At the other end of the country, itinerant Italian migr artist, Anthony Meucci (fl. America 18181837), who worked in New Orleans as a theatre set painter, employed the Continental technique of working in gouache to render a very American girl with red hair and a silver rattle (Fig. 9). As nave as the Goodridge baby is finished, both are capti-vating in their own way.

    Two of Americas most renowned and desirable artists of portrait miniatures

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  • specialized in miniatures of children. John Carlin (18131891), deaf from birth, trained in Paris and London before becoming one of New York Citys most prominent society miniaturists. Of the over two thousand por-traits documented in Carlins account book (The Metropolitan Museum of Art), over half of them are children. Carlins small, oval miniatures show his subjects floating in clouds, as seen in his portraits of brothers John and George Austin (Fig 10). His larger portraits, often over four inches high, empha-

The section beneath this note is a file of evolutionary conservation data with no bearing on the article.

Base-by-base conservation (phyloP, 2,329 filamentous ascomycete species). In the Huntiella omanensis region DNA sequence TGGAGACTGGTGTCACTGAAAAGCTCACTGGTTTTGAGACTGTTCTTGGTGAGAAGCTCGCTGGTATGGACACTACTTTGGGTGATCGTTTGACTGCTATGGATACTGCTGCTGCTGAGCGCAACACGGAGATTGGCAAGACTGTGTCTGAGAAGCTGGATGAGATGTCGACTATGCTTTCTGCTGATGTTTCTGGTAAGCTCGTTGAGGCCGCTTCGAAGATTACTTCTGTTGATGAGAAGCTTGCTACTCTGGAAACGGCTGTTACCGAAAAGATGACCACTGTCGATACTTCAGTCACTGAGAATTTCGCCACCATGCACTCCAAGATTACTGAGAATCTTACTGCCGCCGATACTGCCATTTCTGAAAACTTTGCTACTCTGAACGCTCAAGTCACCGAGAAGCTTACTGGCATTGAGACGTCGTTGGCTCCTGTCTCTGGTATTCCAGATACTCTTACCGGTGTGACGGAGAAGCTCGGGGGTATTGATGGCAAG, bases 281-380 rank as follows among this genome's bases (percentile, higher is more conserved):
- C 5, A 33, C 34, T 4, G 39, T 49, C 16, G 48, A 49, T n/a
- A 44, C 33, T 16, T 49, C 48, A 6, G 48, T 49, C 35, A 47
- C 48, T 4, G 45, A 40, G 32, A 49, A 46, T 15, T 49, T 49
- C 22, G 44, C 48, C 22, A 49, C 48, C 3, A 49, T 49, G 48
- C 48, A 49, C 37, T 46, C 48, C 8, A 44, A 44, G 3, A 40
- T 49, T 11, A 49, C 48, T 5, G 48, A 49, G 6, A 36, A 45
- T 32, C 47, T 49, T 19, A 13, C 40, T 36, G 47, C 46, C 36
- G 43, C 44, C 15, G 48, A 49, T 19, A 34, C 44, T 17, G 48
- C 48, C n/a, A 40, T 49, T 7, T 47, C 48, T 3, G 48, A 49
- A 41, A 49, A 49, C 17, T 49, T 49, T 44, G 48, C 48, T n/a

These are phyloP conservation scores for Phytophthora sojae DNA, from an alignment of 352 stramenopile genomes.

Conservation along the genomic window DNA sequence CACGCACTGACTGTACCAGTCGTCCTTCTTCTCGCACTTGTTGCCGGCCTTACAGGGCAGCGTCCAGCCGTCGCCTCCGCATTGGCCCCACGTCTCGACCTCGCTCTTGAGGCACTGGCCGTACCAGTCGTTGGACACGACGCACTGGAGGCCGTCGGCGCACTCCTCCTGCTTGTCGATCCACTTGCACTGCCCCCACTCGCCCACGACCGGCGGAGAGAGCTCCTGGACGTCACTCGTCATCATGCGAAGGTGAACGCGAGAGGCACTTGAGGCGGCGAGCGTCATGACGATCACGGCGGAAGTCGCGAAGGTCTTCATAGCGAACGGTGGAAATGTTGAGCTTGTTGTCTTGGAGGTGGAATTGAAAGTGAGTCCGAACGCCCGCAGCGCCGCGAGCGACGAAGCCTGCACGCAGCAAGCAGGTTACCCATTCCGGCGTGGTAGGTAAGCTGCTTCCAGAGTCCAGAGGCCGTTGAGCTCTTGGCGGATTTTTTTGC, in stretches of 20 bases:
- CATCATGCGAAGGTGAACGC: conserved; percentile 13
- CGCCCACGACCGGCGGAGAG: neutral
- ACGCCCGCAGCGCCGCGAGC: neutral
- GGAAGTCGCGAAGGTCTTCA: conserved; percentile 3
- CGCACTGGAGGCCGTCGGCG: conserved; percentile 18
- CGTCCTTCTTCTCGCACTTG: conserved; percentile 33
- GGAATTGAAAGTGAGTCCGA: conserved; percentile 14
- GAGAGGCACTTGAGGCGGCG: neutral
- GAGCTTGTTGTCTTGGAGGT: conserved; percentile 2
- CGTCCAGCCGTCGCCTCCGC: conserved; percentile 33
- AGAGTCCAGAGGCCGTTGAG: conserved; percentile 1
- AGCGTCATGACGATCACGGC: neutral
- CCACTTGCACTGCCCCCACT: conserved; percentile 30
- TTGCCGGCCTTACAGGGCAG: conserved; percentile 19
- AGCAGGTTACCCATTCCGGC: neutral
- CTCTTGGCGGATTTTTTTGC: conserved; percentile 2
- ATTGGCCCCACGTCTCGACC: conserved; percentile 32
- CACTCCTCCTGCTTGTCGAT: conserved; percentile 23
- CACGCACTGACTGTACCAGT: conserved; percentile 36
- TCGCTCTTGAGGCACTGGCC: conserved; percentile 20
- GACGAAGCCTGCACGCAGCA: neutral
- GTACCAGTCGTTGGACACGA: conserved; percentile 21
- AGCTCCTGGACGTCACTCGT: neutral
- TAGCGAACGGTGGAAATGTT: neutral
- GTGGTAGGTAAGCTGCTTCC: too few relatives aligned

size elaborate costume and full landscape backgrounds (Fig 11).

    Rendered at the same time as Carlins precise, realistic jewels, the miniatures attributed to Mrs. Moses B. Russell, ne Clarissa Peters (18091854), employ many of the same devices, achieving a very different effect (Fig. 12). Adorned with stunning sunset backgrounds, flowers, baskets of fruit, pets, and toys, the por-traits portray the children of New Englands middle class. At their strongest, the portraits evoke a powerful sensitivity (Fig 13). At their

    most engaging, the miniatures are diminutive folk art icons (Fig. 14).

    Miniatures have always been the most private form of portraiture. Ultimately, the tradition hasnt changed since Henry VIIIpersonal appeal should be the only criteria when collecting them.

    Elle Shushan is a specialist writer, lecturer, and dealer in portrait miniatures.

    Unless indicated, all images are courtesy of Elle Shushan.

    Fig. 14: Mrs. Moses B. Russell, ne Clarissa Peters (18091854), attributed, Boy holding an orange, circa 1850.Fig. 12: Mrs. Moses B. Russell,

    ne Clarissa Peters (18091854), attributed, Baby boy with bird, circa 1850. Photograph courtesy of Joan R. Brownstein.

    Fig. 13: Mrs. Moses B. Russell, ne Clarissa Peters (18091854), attributed, Two girls with doll, circa 1850. Photograph courtesy of Joan R. Brownstein.

    informed collecting